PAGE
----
I bloody LOVE the Olympics... caught the bug in Beijing and made it my life goal to attend every Summer games (which was going swimmingly until 2021).
And I think that there are several parallels that can be drawn between athletes preparing to compete at an event and leaders preparing to deliver an important presentation:
For starters, the preparation time is disproportionately long compared to the amount of time you spend actually doing the thing. Add to that an expectation to perform to an impeccably high standard; an expectation that comes not only from you, but from the people around you. Then, to top it all off - you've only got one opportunity to make it count.
It's no wonder that our fight or flight response kicks in.
The question is, what can you do to work with it rather than against it?
I'd like to equip you with perhaps the most counter-intuitive strategy I've come across. A strategy that I know many Olympians and Paralympians use in the lead up to to the games.
Ready? Then read on...
Define your Fears
I saw a brilliant LinkedIn post from former Team GB Swimmer, Chris Cook, earlier this month talking about his experiences of competition anxiety. Below it was his rather reassuring quote:
'Nobody is coming to save you - you have to learn to save yourself...'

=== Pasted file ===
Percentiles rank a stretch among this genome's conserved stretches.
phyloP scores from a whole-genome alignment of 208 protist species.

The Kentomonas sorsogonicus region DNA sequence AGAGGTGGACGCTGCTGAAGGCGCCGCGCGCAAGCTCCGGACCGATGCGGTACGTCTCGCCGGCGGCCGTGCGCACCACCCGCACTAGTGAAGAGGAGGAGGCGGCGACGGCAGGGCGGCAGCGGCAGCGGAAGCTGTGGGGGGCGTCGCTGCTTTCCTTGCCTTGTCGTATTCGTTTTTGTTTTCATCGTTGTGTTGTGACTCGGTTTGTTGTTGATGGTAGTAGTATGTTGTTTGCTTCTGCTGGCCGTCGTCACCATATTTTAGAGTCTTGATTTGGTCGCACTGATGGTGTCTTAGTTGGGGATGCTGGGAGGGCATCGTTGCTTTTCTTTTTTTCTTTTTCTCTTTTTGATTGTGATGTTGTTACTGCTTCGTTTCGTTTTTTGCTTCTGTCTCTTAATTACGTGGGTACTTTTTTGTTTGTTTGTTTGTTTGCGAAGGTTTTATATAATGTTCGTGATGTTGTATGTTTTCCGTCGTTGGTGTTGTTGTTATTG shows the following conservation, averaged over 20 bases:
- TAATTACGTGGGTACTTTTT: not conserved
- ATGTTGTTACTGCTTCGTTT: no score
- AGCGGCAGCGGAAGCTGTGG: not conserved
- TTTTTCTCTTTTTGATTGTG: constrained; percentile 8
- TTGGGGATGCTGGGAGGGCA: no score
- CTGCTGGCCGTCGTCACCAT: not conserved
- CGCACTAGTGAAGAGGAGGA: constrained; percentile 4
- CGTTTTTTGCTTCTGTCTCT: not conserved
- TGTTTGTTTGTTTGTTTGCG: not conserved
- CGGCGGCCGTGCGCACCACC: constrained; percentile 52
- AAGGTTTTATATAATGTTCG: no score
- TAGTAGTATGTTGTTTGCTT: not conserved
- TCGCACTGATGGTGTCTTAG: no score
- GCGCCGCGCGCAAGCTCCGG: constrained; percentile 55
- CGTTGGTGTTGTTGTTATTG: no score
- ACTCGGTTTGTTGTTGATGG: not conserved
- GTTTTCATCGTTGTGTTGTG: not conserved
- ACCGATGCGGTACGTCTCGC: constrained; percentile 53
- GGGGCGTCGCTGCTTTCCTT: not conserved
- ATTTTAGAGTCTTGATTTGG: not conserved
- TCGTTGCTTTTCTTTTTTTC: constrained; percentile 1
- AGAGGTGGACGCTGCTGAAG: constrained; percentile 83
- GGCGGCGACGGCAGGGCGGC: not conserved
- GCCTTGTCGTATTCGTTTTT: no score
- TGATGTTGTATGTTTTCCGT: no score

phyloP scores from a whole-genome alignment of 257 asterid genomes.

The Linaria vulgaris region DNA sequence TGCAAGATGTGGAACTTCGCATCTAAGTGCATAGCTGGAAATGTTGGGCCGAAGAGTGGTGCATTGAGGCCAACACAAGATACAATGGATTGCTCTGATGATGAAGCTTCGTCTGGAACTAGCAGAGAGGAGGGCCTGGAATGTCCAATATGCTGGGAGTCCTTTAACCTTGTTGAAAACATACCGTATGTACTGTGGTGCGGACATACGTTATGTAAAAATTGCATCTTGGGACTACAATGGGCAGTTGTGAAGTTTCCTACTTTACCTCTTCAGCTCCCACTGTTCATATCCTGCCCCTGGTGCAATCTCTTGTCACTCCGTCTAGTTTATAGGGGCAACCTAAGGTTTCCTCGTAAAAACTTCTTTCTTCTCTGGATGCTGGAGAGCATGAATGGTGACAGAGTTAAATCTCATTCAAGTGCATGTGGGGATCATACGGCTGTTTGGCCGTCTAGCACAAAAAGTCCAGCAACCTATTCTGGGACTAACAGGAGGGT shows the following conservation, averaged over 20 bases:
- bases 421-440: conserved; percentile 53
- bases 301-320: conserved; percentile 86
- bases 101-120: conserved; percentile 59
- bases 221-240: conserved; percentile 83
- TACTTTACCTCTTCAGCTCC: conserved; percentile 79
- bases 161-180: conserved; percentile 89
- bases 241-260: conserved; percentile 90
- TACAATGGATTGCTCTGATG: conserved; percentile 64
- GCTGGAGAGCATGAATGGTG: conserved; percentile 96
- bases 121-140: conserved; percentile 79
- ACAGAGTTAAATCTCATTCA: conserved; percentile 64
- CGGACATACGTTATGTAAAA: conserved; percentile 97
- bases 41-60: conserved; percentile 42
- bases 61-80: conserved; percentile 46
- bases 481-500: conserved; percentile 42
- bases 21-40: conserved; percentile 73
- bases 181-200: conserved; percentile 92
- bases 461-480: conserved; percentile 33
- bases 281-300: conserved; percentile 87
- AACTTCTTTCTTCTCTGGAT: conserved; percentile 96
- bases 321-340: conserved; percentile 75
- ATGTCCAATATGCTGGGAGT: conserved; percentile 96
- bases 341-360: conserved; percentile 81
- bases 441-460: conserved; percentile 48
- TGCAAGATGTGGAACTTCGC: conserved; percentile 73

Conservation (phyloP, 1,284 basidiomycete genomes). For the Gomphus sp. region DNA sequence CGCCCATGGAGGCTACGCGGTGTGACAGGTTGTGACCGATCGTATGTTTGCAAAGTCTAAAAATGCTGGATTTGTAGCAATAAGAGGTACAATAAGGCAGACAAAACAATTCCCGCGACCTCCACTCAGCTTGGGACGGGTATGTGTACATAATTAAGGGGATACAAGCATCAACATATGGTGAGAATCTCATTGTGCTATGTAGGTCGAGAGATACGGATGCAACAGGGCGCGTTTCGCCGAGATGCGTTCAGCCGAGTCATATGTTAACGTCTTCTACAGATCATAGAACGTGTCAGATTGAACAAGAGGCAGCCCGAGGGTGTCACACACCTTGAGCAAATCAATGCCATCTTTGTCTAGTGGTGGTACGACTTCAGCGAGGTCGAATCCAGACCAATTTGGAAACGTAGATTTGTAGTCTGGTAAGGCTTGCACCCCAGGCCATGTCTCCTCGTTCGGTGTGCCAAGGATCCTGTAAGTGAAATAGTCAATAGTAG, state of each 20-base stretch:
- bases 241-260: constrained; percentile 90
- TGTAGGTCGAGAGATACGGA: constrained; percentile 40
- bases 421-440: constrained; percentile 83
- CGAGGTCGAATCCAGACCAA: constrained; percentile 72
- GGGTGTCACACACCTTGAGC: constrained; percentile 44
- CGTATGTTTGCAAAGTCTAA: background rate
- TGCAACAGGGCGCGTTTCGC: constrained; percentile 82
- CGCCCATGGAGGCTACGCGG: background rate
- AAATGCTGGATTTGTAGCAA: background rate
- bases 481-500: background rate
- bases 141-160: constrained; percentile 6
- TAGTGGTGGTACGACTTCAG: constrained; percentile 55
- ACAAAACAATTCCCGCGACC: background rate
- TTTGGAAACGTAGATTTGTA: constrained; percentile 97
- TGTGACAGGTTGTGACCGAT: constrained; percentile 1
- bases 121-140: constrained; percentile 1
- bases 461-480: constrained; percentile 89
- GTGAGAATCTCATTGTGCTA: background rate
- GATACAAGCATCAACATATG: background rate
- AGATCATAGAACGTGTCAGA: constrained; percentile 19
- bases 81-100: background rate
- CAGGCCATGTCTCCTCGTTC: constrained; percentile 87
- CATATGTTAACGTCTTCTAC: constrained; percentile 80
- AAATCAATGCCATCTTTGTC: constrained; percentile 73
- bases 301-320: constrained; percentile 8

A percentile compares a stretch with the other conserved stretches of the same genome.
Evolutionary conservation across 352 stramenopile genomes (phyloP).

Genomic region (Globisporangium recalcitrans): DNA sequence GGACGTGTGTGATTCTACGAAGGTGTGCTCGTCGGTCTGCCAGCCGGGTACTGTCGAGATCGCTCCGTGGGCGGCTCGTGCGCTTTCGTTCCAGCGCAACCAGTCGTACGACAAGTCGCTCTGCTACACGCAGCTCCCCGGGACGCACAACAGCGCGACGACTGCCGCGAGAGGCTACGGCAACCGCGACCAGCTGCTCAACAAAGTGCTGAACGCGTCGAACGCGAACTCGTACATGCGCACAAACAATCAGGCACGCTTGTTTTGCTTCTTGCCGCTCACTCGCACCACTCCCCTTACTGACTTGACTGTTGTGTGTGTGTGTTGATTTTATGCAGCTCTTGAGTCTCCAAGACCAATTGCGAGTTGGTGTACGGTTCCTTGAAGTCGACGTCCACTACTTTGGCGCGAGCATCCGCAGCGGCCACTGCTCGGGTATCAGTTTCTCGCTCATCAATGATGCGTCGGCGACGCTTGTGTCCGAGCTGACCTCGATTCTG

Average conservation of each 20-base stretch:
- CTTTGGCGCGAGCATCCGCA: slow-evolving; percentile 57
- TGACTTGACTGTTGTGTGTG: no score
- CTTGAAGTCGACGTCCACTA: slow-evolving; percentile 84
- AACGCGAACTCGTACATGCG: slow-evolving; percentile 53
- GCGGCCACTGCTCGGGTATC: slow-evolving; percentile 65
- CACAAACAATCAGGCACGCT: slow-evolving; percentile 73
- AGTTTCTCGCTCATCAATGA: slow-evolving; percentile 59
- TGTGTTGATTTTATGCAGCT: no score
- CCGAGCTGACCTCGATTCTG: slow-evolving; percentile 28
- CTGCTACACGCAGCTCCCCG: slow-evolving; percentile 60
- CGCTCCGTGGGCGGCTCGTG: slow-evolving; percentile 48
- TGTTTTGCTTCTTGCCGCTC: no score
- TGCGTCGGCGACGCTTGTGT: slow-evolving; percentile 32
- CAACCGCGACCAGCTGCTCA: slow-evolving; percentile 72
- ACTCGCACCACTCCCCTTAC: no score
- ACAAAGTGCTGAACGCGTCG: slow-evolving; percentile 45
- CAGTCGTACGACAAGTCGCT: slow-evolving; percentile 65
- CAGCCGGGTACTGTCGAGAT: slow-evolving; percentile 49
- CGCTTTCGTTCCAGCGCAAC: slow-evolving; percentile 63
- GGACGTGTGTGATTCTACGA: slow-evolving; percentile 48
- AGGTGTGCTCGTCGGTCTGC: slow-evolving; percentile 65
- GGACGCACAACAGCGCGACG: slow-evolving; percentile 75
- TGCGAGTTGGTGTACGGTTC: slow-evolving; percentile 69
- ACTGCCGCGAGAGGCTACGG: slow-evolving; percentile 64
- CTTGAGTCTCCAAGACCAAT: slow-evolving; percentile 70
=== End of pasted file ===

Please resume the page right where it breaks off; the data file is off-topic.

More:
One of the questions I often ask in my workshops is what is the thing that worries you the most about delivering a presentation?
Answers come flooding back through the chat...
What if my mind goes blank? What if the microphone/presentation/zoom call plays up? What if I get asked a question that I don't know the answer to?
All very understandable concerns... Concerns that, if we're being completely honest, we spend our time actively avoiding in the lead up to delivering a presentation because we are trying to embody a positive mental attitude!
Now, before I continue, I think it's important to mention that the answers above are just touching the surface of what could go wrong during a presentation. So in this new-found the spirit of negativity, let me throw in a few more scenarios that you could find yourself in...
1. No-one laughs at the joke you were using as your 'icebreaker'? 2. The person presenting before you receives a standing ovation? 3. You drop all your cue cards in front of everyone? 4. What if someone heckles you half way through saying they disagree? 5. The person introducing you reveals your presentation's 'aha moment?'
But what if it does happen...
Cue Chris Cook's 'no-one's going to save you' echoing in your ears!
The mistake most people make is to stick their heads in the sand like an ostrich (side note: has anyone ever seen one do this?!), when your time would be far better spent facing up to the situation and working out how you are going to handle yourself if it does.
What's more, when you have come up with a plan, it is one less thing to worry about, one more circumstance that you can handle, and that extra confidence is sure to radiate when it's time for you to take the mic.
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